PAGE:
The whole thing with dressing in that style at school was to look as if you’d always dressed that way. It was a form of reverse snobbism, a way of showing you were so cool and secure you didn’t need to wear new clothes to impress anyone. Of course, the clothes themselves had to be the right ones: basically chinos and broadcloth shirts from Brooks Brothers. And if your clothes were actually new, then you wanted them to look lived-in immediately. Hence the duct-taping of Weejuns and the sandpapering of shirt collars. (My parents never could understand the inherent beauty of clothing that was almost falling apart. After all, I could afford new things.) Also, crewneck Shetland sweaters were better when the neck was stretched and misshapen and the elbows were worn through.
The first person I ever saw wearing Weejuns without socks was my cousin who was at Lawrenceville. It just looked so right with Bermudas. I still wear loafers without socks, although I think the menswear magazines that show sockless models in black laceups totally miss the point.
Back to Cornell: The thing about it was the drinking. The legal age was 18 in New York when I arrived in 1962, and the school was awash in alcohol. Beer was for basement frat thrashes where you danced and drank and by the end of the evening everyone was sweaty and ankle deep in suds. There were three big weekends a year — Fall, IFC, and Spring — and they started with a cocktail party on Friday, then dinner, then another party. Saturday began with drinks at lunch, then a game, then another cocktail party, dinner, a concert, then a party, and then a late party. Sunday morning was for milkpunch.
I was social co-chairman of my frat, and we had to come up with a different cocktail for each occasion. (They needed to be mixed drinks to mask the taste of the cheap liquor.) Do you have any idea how many bananas have to be mashed to make a couple hundred banana daiquiris? Unfortunately, one time we miscalculated on the ingredients for whiskey sours and before too long people were passed out all over the place. When we made the milkpunch on Sunday mornings, we threw in all the liquor that was left over from the weekend. The milkpunch party was always with two other houses, and Spring Weekend it was always at Sigma Chi as they had a swimming pool. Before too long, people were jumping in the pool, fully clothed, and even the band members would get into it.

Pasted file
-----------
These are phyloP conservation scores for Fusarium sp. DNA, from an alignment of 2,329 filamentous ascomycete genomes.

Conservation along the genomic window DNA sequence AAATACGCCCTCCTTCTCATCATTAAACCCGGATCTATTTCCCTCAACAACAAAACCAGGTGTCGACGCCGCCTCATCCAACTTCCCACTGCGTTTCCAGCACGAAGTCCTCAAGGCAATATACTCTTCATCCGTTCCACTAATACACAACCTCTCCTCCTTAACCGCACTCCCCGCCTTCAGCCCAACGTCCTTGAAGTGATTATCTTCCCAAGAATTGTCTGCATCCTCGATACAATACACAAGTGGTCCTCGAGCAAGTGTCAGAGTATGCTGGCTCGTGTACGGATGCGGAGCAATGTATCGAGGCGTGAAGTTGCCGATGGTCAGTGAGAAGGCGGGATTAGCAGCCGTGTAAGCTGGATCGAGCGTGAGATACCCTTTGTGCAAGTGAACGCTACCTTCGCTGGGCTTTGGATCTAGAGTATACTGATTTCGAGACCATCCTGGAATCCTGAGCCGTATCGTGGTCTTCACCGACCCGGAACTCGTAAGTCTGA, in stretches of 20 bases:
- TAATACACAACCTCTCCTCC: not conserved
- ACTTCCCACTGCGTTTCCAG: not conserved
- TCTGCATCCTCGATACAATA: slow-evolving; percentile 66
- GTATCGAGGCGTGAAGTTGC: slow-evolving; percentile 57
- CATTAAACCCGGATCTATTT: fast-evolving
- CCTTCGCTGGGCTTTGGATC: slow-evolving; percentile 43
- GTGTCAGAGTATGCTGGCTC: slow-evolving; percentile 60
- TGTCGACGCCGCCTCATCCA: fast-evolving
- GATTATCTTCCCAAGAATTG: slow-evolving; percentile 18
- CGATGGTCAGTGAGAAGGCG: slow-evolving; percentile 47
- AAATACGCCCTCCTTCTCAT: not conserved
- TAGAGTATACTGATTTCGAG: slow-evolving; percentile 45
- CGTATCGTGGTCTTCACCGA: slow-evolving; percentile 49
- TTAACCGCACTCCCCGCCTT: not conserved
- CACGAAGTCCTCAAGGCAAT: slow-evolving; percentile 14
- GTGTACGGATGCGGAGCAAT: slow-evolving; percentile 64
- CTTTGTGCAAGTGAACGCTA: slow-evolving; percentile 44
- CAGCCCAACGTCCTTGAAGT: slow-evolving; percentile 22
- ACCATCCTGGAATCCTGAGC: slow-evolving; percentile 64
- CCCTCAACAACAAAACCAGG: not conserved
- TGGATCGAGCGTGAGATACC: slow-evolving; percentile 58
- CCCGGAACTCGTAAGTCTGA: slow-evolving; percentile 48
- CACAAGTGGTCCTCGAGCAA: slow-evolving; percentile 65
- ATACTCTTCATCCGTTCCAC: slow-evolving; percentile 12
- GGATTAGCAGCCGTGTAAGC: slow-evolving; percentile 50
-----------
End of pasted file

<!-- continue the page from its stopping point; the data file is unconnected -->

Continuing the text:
I can’t believe we actually came out of it alive. At least most of us. — WILL GUBIN
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I was in junior high school during the heyday of Ivy League style, and what I remember most of the all is the connection between the style and its practicality, something that’s often missed when people take a nostalgic glance over their shoulders.
In those years, teenage boys had two sets of clothes: play clothes and school clothes, with play clothes being last year’s school clothes that had been outgrown, or blue jeans, which you were not permitted to wear to school. Public schools still had dress codes back then: shirts had to have collars, belts had to be worn with pants, and no sneakers allowed.
So at the end of August, mothers would drive their sons to Bellin’s in South Orange Village, NJ. There you could buy the required gym uniform, and everything mom thought was needed for the upcoming year. Underwear and socks, of course, the socks being black for dress and Adler whites for casual, which you could turn a nice creamy yellow in the wash, and a blue blazer, gray flannels, a couple of ties, some polo shirts, but always OCBDs in white and blue, and maybe madras shirts, flannel shirts, and turtlenecks, and Robert Bruce sweaters, some crewnecks but also V-necks for wearing under the blazer.
Bellin’s carried khakis, but these were not as practical as Levi’s with their heartier cotton. Now remember, jeans were forbidden, so by the end of the 1940s some marketing genius at Levi & Strauss, who was well acquainted with public-school dress codes, must have convinced the company to start producing dungarees that did not look like dungarees — your basic Levi’s but in the same color spectrum as khakis. The most popular colors were tan and black.